After a sharp decline in fights at Rikers Island, it appeared that the jail was finally handling at least one aspect of its operations correctly. Now, the Times reports that the improvements were not the impressive results of a new warden and deputy warden appointed in 2011—it was the result of badly fudged numbers, and an apparent attempt to cover them up.
The warden, William Clemons, and the deputy warden, Turhan Gumusdere, did not, it turns out, successfully quell the violence among teenage inmates upon adopting their new roles at Rikers, with the number of fights reportedly plummeting 66 percent in just three months. Instead, investigators found that they simply didn't bother with reviewing the data at all—the report found 375 incidents that should have been logged as fights were merely omitted.
When interviewed by investigators in 2012, Clemons said he rarely reviewed the data on prison fights, since the spreadsheets were "difficult to read on his computer and could not figure out how to print them." That's OK, though, because he "noticed fewer alarms" during his tenure, so he logically deduced that fights must be down.
Gumusdere also had "difficulty understanding the incident reports," so instead passed the job off to his subordinates, who he also described as "incompetent."
The report produced as a result of the inquiry was unsurprisingly scathing, including recommendations that both men be demoted on the basis that they summarily "abdicated" their responsibilities.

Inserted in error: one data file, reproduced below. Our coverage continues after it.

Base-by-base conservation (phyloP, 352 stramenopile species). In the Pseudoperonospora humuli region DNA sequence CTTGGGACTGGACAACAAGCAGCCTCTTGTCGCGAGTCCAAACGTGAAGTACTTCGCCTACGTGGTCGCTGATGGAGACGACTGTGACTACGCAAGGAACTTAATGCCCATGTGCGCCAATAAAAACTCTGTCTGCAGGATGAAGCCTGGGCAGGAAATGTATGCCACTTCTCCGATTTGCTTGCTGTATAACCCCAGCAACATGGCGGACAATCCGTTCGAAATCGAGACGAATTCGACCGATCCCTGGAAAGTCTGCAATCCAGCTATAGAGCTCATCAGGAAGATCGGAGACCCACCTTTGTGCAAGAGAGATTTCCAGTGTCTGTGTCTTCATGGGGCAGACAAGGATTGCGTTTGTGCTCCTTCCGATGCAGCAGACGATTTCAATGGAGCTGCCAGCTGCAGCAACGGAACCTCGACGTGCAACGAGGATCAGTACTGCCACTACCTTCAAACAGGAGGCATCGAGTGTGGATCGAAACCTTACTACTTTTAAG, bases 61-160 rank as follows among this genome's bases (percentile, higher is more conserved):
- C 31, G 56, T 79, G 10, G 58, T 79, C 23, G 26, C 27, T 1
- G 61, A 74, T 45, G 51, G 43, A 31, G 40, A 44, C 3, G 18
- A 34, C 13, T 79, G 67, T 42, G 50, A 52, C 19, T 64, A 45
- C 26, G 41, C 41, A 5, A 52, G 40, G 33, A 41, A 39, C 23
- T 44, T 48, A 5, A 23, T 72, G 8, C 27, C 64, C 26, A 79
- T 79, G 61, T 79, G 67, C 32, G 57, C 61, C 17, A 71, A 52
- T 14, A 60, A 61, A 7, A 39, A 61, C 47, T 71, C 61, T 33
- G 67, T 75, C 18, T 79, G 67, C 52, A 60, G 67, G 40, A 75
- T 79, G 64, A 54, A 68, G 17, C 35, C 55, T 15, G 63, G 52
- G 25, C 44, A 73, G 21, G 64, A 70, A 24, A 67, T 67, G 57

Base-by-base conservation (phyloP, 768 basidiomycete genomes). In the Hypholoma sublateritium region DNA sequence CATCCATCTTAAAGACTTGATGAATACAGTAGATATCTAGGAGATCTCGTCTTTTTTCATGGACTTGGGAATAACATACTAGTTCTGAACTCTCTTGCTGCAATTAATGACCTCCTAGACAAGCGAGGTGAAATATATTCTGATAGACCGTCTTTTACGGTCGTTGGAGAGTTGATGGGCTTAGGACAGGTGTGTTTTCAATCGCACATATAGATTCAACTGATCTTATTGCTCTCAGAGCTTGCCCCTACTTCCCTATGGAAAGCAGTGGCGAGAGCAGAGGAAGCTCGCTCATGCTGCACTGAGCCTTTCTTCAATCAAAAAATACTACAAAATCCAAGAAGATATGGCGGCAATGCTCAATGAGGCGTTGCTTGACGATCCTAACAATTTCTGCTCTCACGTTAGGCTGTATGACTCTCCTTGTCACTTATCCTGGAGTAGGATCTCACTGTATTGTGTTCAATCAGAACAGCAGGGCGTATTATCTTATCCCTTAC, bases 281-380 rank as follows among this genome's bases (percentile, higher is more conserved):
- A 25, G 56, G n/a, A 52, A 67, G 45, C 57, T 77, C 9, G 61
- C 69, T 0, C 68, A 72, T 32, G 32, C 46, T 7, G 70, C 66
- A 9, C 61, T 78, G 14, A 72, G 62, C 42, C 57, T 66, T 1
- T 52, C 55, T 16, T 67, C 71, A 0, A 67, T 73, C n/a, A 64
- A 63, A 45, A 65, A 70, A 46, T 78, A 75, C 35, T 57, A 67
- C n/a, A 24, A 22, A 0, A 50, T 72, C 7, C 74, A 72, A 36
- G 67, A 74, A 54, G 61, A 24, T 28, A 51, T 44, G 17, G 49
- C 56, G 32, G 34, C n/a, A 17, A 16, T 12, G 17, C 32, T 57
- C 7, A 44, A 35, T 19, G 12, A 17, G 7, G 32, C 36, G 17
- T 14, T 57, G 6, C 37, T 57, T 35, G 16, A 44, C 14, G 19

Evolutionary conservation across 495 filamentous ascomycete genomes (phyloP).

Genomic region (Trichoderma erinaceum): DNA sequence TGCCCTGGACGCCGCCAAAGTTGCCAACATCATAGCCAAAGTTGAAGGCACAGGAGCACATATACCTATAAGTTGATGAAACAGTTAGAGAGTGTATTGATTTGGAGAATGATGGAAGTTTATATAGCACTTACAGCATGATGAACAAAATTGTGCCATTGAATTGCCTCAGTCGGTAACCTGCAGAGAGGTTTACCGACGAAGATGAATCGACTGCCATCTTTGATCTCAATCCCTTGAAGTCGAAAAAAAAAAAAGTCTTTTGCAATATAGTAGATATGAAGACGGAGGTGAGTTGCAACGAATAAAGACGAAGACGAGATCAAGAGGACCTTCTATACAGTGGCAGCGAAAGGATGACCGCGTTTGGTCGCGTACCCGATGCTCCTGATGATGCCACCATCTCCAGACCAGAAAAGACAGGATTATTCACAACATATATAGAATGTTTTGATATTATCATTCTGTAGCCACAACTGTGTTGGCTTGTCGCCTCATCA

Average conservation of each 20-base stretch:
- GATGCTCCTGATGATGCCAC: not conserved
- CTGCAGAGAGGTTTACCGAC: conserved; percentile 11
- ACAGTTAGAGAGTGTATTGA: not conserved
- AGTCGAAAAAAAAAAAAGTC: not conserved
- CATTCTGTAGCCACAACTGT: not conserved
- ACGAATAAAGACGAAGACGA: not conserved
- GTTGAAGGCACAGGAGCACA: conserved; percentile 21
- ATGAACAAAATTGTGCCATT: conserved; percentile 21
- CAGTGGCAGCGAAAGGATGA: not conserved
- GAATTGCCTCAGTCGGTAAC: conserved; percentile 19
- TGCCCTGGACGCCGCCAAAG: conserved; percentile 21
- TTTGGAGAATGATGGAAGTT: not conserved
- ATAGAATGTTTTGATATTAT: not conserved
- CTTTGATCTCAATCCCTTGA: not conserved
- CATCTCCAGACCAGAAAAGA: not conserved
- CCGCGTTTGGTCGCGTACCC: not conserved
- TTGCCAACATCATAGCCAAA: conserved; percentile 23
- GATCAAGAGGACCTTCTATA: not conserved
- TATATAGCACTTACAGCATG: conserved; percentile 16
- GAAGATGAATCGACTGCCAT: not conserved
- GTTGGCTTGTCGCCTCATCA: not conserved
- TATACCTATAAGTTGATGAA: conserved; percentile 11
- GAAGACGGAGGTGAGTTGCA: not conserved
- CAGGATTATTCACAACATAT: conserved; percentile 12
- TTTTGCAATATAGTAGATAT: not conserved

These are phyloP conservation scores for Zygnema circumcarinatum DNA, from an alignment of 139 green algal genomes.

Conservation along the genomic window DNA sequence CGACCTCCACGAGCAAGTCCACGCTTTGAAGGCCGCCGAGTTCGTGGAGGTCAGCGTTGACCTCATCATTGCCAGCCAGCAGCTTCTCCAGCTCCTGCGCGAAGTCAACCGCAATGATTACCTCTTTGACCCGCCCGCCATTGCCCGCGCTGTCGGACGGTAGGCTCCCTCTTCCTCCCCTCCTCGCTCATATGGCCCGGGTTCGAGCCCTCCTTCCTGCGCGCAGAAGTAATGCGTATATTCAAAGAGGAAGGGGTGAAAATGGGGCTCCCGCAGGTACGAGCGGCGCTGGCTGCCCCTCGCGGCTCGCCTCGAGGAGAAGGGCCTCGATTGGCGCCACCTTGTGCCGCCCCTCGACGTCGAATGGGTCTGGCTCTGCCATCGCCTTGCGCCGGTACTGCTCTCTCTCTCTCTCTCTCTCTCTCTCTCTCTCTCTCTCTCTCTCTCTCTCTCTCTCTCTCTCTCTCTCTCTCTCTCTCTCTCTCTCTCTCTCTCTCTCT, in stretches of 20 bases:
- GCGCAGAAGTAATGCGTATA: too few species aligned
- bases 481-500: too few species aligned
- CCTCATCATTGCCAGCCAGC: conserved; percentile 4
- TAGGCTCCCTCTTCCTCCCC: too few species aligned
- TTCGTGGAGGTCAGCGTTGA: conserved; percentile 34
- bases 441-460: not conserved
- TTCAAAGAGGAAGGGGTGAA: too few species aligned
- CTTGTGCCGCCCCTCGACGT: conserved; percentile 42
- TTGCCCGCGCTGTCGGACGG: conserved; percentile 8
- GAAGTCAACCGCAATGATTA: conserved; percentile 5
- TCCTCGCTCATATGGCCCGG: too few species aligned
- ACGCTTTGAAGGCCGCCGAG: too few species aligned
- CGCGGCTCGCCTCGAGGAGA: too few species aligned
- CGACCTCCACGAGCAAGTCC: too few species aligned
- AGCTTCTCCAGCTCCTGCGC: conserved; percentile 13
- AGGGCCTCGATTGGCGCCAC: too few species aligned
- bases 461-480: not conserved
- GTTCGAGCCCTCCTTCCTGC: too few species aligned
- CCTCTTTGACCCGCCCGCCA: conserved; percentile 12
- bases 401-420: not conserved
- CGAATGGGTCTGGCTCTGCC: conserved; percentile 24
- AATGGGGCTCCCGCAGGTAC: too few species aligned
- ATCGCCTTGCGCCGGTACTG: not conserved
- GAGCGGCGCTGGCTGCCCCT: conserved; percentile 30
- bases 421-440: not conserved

But rather than fire the men or demote them as the audit suggested, erstwhile Department of Correction Commissioner Dora Schriro went ahead and edited the report, cutting large swaths of incriminating language, including this:
If Warden Clemmons and Deputy Warden Gumusdere routinely reviewed video and/or source documents involving uses of force, serious injury to inmate incidents, and/or inmate fights and assaults, it defies logic to think that they could have concluded that the number of fights RNDC reported during these months was accurate...
Schriro, however, defended her sanitized report, telling the Times that "in all instances the report repeatedly indicated that there wasn’t an indication of wrongdoing, but of a lack of attentiveness," as though that is somehow less nefarious.
“I appreciated all the information, but for the purpose that I had in mind it needed to be removed,” said Schiro, who left her role earlier this year and currently serves as the commissioner of the Department of Emergency Services and Public Protection in Connecticut.
Clemons was promoted to assistant chief of administration during the investigation, on the basis that his "deficiencies" had not carried over to his performance in other areas, and that he had expressed both "insight and remorse" regarding his negligence.
The current commissioner, Joseph Ponte, this year promoted both Clemons and Gumusdere again, asserting that both "have shown exemplary leadership in the current roles and are fully committed to the Department’s reform agenda," a statement from the Department of Correction said.
The edited report was also the only version handed over to the United States attorney’s office for the Southern District of New York, which was conducting its own investigation into the jail's handling of teenage inmates. Despite requests for "all relevant documents," the office was never privy to the original, unmodified report.
Last month, Deputy Commissioner Florence Finkle, the chief investigator of the division who wrote the report, resigned her post after her office was found to be "overwhelmed by the number of cases and largely ineffectual."